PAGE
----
But even with that darker stuff taken out, the episode still has a lot of great comedic moments throughout the episode. Moments like seeing two Neptunians holding hands as they try to stab at each other with broken beer bottles, one of them admonishing Fry for suggesting that they eat their gingerbread house (“Hey, it’s food or shelter, not both.”), the first appearance of Kwanzaa Bot (voiced by Coolio, one of the shows favorite guest stars) as he hands out the traditional Kwanzaa gift of a picture book with the title “What the Hell is Kwanzaa?” (“I’ve been giving these out for 647 years.”) as well as a nod to Hanukah Zombie, who we eventually saw in Bender’s Big Score and voiced by Mark Hamill are just some of my personal favorite moments from the episode, although the above image of Zoidberg as Jesus is the single funniest image from the episode and an automatic Hall of Famer there. And the song they did for the episode, written by star staff writer Ken Keeler, is one of the better songs the show did. In terms of commentary about the holidays, it’s clear they had gotten it out of their system with “Xmas Story” and anything about the meaning of Christmas is only addressed in the last minute of the episode.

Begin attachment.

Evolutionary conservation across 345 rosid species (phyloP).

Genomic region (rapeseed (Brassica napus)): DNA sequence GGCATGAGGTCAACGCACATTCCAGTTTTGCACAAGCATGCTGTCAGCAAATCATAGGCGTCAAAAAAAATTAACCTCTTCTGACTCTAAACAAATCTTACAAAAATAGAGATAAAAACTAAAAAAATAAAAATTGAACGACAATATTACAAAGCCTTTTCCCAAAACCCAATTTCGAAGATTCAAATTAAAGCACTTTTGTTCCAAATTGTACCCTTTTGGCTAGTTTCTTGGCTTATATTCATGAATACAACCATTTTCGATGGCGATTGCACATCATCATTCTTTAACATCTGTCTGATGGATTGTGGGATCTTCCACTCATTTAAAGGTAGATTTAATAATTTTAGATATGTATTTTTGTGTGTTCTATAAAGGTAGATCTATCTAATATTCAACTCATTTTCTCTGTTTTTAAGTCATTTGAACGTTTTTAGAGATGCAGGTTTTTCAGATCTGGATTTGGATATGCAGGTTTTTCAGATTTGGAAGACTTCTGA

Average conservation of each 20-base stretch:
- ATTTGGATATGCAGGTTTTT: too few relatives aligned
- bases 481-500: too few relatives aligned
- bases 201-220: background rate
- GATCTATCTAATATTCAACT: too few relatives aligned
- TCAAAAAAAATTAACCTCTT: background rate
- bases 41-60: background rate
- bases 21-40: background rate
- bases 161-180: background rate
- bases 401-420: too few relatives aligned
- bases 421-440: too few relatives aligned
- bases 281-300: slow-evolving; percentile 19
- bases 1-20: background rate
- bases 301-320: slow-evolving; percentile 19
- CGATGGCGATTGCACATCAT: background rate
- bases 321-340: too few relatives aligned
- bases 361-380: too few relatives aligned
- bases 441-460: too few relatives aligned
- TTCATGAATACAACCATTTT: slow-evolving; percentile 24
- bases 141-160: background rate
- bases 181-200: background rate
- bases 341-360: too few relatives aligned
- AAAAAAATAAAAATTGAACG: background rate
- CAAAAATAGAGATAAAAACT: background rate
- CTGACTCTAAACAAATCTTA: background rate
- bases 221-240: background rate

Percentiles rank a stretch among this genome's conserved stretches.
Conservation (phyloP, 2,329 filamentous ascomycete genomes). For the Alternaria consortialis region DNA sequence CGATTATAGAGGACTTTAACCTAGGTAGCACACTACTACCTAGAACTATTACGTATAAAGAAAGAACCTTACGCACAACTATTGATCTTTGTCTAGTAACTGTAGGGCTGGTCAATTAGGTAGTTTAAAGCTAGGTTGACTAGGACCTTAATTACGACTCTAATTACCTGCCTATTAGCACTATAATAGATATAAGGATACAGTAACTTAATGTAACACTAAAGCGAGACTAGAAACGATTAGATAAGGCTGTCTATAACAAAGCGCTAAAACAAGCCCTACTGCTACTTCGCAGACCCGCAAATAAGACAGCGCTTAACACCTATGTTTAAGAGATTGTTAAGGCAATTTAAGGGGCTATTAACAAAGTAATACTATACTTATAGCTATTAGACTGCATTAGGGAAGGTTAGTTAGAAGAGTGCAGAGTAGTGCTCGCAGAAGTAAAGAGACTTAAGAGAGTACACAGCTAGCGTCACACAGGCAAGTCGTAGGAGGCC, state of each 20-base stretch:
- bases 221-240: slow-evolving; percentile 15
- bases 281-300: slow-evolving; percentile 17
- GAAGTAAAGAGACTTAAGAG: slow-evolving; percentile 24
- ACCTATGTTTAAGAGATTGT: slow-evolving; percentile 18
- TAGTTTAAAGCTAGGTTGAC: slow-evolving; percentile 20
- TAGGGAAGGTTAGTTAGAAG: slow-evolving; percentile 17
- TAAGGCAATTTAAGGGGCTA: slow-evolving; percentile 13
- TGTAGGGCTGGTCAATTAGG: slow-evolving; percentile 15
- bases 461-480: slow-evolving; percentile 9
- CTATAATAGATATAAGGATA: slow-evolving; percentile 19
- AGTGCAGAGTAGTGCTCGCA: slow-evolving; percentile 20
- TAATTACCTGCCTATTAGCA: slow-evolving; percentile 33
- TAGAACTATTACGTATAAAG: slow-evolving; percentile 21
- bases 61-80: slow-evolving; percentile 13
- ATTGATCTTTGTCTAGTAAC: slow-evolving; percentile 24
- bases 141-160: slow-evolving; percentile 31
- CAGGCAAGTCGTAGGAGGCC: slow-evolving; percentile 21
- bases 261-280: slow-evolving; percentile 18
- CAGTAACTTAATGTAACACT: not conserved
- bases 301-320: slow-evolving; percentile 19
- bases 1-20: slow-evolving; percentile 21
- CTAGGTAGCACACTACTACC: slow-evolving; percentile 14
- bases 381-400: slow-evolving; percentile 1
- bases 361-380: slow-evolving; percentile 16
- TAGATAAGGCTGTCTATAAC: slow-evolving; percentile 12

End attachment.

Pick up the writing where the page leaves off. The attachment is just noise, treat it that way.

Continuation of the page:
Basically, this is an anti-Christmas episode done to piss off the shows overlords via animated carnage and it is glorious and certainly better than “The Futurama Holiday Spectacular” episode, which was just terrible.